(Dauphine / Gregorie / Jacob / Lancell / Cavanna Vineyard and Ranch)
Established by settlers from France, owned by a French-Cuban butcher, and finally by Italians, the Gregoire Vineyard provided wine and brandy to the townsite and environs for over 70 years. Francis (Frank) Dauphine was assessed for property in Jesus Maria as early as 1854, but it wasn’t until two years later that he purchased the land where the Gregoire Vineyard was established. On August 23, 1856, C.A. Bosquet and R. B. Hathaway deeded property noted as “land near Jesus Maria, running along Jesus Maria to Whiskey Slide Road about one mile to a post marked D.F., east to a post marked E, about 100 rods (1650 feet), bounded south by Plumb’s fence, about 100 rods by Boston Flat Road (present Jesus Maria Road) to beginning” (Deed Book B:409). That same year the assessor noted Dauphine’s improvements valued at $1000.
In 1857, Dauphine deeded half of the land to Francois Fouroche for $350. The following year Dauphine & Co. were assessed for a 100-acre ranch, as well as a house on the north side of Main Street in Jesus Maria, located west of Craig’s Blacksmith. Dauphine was assessed for the ranch in 1860, but in 1861 Fourache was assessed for a 640-acre ranch with a dwelling house and barn valued at $300. The discrepancy in acreages has not been determined.
In March of 1862, Fouroche deeded “Dauphine’s Ranch” to Jacques (James) Gregoire for $100, noting that it was located “near to and east of Jesus Maria, north by the road to Whiskey Slide, east by Plumb, and south by the road to Boston Flat” (Deed Book G:290). Gregoire, a native of France, was born in 1824, naturalized in California in 1867, and was listed as farmer in the census. By 1864 the 160-acre ranch was noted as “Gregoire’s Ranch” or “Old Dauphine Ranch.” The assessment for 1869 noted the ranch with improvements on the north side of Jesus Maria Creek, as well as a small garden on the south side of the creek, a wagon, 4 cows, 2 horses, and 5 hogs; a typical family homestead of the era.
Gregoire married Elise Lancelle (Lancell), the widow of Balthasar Lancelle, on April 29, 1867, and raised her three Lancell children: Louis (1852-1885), Paulo (Paul) (1857-1935), and Sophia (1859-1899), all born in California.
In June 1871, Gregoire advertised “Ranch For Sale-Cheap” at Jesus Maria, noting an enclosure for pasture of 400 acres, fenced with rails; a ranch of 40 acres, securely fenced with pickets and containing 6,000 grape vines, all in full bearing; a shed, 40 x 20 feet, three stables; each 40 feet in length, built in 1870, erected at a cost of $600; the entire property offered for $500 (Calaveras Prospect, June23, 1871). The reason Gregoire wished to sell his vineyard property and ranch is unknown, as in 1880 he and Elise and daughter Sophia were residing in Mokelumne Hill where he was working as a miner; not a step up. James died in 1893 and Elise in 1896; both were buried in the Mokelumne Hill Catholic Cemetery.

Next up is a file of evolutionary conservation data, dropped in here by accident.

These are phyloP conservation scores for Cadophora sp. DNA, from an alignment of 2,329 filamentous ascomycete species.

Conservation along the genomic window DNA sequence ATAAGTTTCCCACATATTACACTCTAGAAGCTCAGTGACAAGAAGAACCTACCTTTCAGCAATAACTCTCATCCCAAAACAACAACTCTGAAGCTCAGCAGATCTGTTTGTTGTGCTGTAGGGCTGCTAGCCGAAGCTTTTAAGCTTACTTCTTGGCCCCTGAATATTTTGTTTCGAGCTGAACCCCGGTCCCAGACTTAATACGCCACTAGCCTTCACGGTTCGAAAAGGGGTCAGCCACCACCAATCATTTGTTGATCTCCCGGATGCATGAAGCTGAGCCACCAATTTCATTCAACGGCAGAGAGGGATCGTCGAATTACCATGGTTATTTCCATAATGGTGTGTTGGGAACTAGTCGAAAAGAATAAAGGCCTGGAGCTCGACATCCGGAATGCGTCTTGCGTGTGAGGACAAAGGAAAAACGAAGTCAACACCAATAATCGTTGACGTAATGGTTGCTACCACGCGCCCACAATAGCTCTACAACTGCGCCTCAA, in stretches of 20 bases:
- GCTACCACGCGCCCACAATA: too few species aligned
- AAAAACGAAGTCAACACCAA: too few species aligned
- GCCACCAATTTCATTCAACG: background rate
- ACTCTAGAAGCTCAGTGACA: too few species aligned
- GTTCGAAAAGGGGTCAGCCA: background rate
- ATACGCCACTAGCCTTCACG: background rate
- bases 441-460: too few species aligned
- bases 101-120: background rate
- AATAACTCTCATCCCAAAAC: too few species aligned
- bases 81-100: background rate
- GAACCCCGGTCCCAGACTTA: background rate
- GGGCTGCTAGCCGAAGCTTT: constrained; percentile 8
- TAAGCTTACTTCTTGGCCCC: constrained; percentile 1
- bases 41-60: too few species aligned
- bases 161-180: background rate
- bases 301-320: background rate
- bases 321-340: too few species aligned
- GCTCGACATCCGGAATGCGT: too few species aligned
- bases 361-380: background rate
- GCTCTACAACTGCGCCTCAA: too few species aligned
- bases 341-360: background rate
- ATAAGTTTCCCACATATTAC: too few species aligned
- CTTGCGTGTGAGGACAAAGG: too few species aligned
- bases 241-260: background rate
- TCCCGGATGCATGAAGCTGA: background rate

Gregoire Ranch. The Gregoires evidently split their property into two entities, as in September 1873, James and Elise deeded the 160-acre ranch to Jesus Maria butchers Eugene Jacob and John Deforse for $200, as well as a ditch conveying water from Jesus Maria Creek to a garden on the south bank of the creek (Calaveras County Deed Book). The following year Jacob was assessed for the Gregoire ranch with a house, barn, and fence.
Eugene Jacob, a native of Havana, Cuba, was born in 1826, naturalized in Amador County in 1875, and arrived in Jesus Maria by 1857 when he was assessed for 16 acres. The following year he was assessed for a butcher shop on the north side of Main Street. By 1860 his brothers Henry and Jacob were residing with him, all working as butchers.
In 1870, the butchers Jacob and Belgian John Deforse were residing together in town, and in 1880 Eugene with two employees, Victor Deligrey a French engineer, and Cantonese Ah Woo, housekeeping. Jacob died in July of that year from “dropsy” and was buried in the Jesus Maria Cemetery. At times Jacob was noted as a native of France, and as a mulatto, but his tombstone and the 1870 census note Havana as his birthplace.